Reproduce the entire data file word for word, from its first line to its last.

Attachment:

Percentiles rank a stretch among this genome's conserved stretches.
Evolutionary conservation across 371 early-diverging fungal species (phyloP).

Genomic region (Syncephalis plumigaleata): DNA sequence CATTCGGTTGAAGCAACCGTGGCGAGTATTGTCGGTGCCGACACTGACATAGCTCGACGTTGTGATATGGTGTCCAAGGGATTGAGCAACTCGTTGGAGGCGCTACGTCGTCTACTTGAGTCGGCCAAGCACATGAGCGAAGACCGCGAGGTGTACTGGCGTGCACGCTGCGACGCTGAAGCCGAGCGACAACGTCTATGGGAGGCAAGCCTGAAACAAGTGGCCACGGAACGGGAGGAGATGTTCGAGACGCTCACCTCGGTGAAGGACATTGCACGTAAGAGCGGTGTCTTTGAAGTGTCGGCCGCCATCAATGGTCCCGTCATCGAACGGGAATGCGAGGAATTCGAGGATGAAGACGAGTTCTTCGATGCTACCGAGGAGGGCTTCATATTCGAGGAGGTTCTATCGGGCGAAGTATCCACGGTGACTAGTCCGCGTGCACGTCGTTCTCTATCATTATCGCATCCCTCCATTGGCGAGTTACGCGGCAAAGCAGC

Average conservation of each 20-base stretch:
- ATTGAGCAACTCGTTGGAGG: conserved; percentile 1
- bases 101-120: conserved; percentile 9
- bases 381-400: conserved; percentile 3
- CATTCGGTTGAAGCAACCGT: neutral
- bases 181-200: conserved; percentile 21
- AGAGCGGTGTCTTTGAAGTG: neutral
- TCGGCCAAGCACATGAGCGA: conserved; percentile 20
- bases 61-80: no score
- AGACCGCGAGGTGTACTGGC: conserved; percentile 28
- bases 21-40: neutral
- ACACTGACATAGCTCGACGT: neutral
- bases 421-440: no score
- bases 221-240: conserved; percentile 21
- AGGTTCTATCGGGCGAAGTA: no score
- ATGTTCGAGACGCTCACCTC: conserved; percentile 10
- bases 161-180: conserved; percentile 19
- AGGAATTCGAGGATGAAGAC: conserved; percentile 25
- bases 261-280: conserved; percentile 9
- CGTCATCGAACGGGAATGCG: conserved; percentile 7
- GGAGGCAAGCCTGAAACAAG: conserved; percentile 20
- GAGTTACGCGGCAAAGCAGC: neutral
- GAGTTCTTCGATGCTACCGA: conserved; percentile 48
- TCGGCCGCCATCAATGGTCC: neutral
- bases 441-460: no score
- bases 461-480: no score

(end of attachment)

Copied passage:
Percentiles rank a stretch among this genome's conserved stretches.
Evolutionary conservation across 371 early-diverging fungal species (phyloP).

Genomic region (Syncephalis plumigaleata): DNA sequence CATTCGGTTGAAGCAACCGTGGCGAGTATTGTCGGTGCCGACACTGACATAGCTCGACGTTGTGATATGGTGTCCAAGGGATTGAGCAACTCGTTGGAGGCGCTACGTCGTCTACTTGAGTCGGCCAAGCACATGAGCGAAGACCGCGAGGTGTACTGGCGTGCACGCTGCGACGCTGAAGCCGAGCGACAACGTCTATGGGAGGCAAGCCTGAAACAAGTGGCCACGGAACGGGAGGAGATGTTCGAGACGCTCACCTCGGTGAAGGACATTGCACGTAAGAGCGGTGTCTTTGAAGTGTCGGCCGCCATCAATGGTCCCGTCATCGAACGGGAATGCGAGGAATTCGAGGATGAAGACGAGTTCTTCGATGCTACCGAGGAGGGCTTCATATTCGAGGAGGTTCTATCGGGCGAAGTATCCACGGTGACTAGTCCGCGTGCACGTCGTTCTCTATCATTATCGCATCCCTCCATTGGCGAGTTACGCGGCAAAGCAGC

Average conservation of each 20-base stretch:
- ATTGAGCAACTCGTTGGAGG: conserved; percentile 1
- bases 101-120: conserved; percentile 9
- bases 381-400: conserved; percentile 3
- CATTCGGTTGAAGCAACCGT: neutral
- bases 181-200: conserved; percentile 21
- AGAGCGGTGTCTTTGAAGTG: neutral
- TCGGCCAAGCACATGAGCGA: conserved; percentile 20
- bases 61-80: no score
- AGACCGCGAGGTGTACTGGC: conserved; percentile 28
- bases 21-40: neutral
- ACACTGACATAGCTCGACGT: neutral
- bases 421-440: no score
- bases 221-240: conserved; percentile 21
- AGGTTCTATCGGGCGAAGTA: no score
- ATGTTCGAGACGCTCACCTC: conserved; percentile 10
- bases 161-180: conserved; percentile 19
- AGGAATTCGAGGATGAAGAC: conserved; percentile 25
- bases 261-280: conserved; percentile 9
- CGTCATCGAACGGGAATGCG: conserved; percentile 7
- GGAGGCAAGCCTGAAACAAG: conserved; percentile 20
- GAGTTACGCGGCAAAGCAGC: neutral
- GAGTTCTTCGATGCTACCGA: conserved; percentile 48
- TCGGCCGCCATCAATGGTCC: neutral
- bases 441-460: no score
- bases 461-480: no score